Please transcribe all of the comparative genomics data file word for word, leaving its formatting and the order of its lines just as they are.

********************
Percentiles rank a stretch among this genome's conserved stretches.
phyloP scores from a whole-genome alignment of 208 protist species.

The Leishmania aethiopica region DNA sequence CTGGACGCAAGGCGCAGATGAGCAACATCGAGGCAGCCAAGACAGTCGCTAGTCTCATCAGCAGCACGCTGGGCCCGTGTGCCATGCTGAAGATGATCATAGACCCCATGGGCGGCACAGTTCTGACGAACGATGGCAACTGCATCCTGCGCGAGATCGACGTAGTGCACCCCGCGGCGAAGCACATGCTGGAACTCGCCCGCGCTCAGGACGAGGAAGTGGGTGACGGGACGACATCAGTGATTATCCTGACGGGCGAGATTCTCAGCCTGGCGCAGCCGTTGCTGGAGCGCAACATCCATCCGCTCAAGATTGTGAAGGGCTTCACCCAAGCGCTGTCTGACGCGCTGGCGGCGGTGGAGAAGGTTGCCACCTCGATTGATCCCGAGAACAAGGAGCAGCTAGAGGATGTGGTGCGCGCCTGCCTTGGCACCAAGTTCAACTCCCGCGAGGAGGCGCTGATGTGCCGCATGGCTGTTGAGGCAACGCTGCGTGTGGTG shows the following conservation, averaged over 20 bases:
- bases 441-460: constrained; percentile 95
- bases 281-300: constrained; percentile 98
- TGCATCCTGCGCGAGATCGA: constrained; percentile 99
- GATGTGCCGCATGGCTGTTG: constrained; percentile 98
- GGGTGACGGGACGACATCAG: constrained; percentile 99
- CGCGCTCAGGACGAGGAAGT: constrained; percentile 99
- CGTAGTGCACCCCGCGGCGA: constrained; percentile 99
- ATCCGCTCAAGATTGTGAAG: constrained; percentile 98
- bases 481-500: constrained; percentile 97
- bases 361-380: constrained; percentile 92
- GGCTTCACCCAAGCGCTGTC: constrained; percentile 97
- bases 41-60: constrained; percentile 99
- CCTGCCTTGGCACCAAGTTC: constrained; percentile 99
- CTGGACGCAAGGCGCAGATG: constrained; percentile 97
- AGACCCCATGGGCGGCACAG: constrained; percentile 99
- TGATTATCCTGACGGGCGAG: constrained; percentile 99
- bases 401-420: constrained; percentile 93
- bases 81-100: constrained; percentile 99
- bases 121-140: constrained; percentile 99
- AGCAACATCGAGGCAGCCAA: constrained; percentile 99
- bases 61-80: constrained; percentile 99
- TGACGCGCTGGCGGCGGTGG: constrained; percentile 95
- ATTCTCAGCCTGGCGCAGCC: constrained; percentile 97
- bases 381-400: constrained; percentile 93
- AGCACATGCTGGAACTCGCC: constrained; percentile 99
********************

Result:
Percentiles rank a stretch among this genome's conserved stretches.
phyloP scores from a whole-genome alignment of 208 protist species.

The Leishmania aethiopica region DNA sequence CTGGACGCAAGGCGCAGATGAGCAACATCGAGGCAGCCAAGACAGTCGCTAGTCTCATCAGCAGCACGCTGGGCCCGTGTGCCATGCTGAAGATGATCATAGACCCCATGGGCGGCACAGTTCTGACGAACGATGGCAACTGCATCCTGCGCGAGATCGACGTAGTGCACCCCGCGGCGAAGCACATGCTGGAACTCGCCCGCGCTCAGGACGAGGAAGTGGGTGACGGGACGACATCAGTGATTATCCTGACGGGCGAGATTCTCAGCCTGGCGCAGCCGTTGCTGGAGCGCAACATCCATCCGCTCAAGATTGTGAAGGGCTTCACCCAAGCGCTGTCTGACGCGCTGGCGGCGGTGGAGAAGGTTGCCACCTCGATTGATCCCGAGAACAAGGAGCAGCTAGAGGATGTGGTGCGCGCCTGCCTTGGCACCAAGTTCAACTCCCGCGAGGAGGCGCTGATGTGCCGCATGGCTGTTGAGGCAACGCTGCGTGTGGTG shows the following conservation, averaged over 20 bases:
- bases 441-460: constrained; percentile 95
- bases 281-300: constrained; percentile 98
- TGCATCCTGCGCGAGATCGA: constrained; percentile 99
- GATGTGCCGCATGGCTGTTG: constrained; percentile 98
- GGGTGACGGGACGACATCAG: constrained; percentile 99
- CGCGCTCAGGACGAGGAAGT: constrained; percentile 99
- CGTAGTGCACCCCGCGGCGA: constrained; percentile 99
- ATCCGCTCAAGATTGTGAAG: constrained; percentile 98
- bases 481-500: constrained; percentile 97
- bases 361-380: constrained; percentile 92
- GGCTTCACCCAAGCGCTGTC: constrained; percentile 97
- bases 41-60: constrained; percentile 99
- CCTGCCTTGGCACCAAGTTC: constrained; percentile 99
- CTGGACGCAAGGCGCAGATG: constrained; percentile 97
- AGACCCCATGGGCGGCACAG: constrained; percentile 99
- TGATTATCCTGACGGGCGAG: constrained; percentile 99
- bases 401-420: constrained; percentile 93
- bases 81-100: constrained; percentile 99
- bases 121-140: constrained; percentile 99
- AGCAACATCGAGGCAGCCAA: constrained; percentile 99
- bases 61-80: constrained; percentile 99
- TGACGCGCTGGCGGCGGTGG: constrained; percentile 95
- ATTCTCAGCCTGGCGCAGCC: constrained; percentile 97
- bases 381-400: constrained; percentile 93
- AGCACATGCTGGAACTCGCC: constrained; percentile 99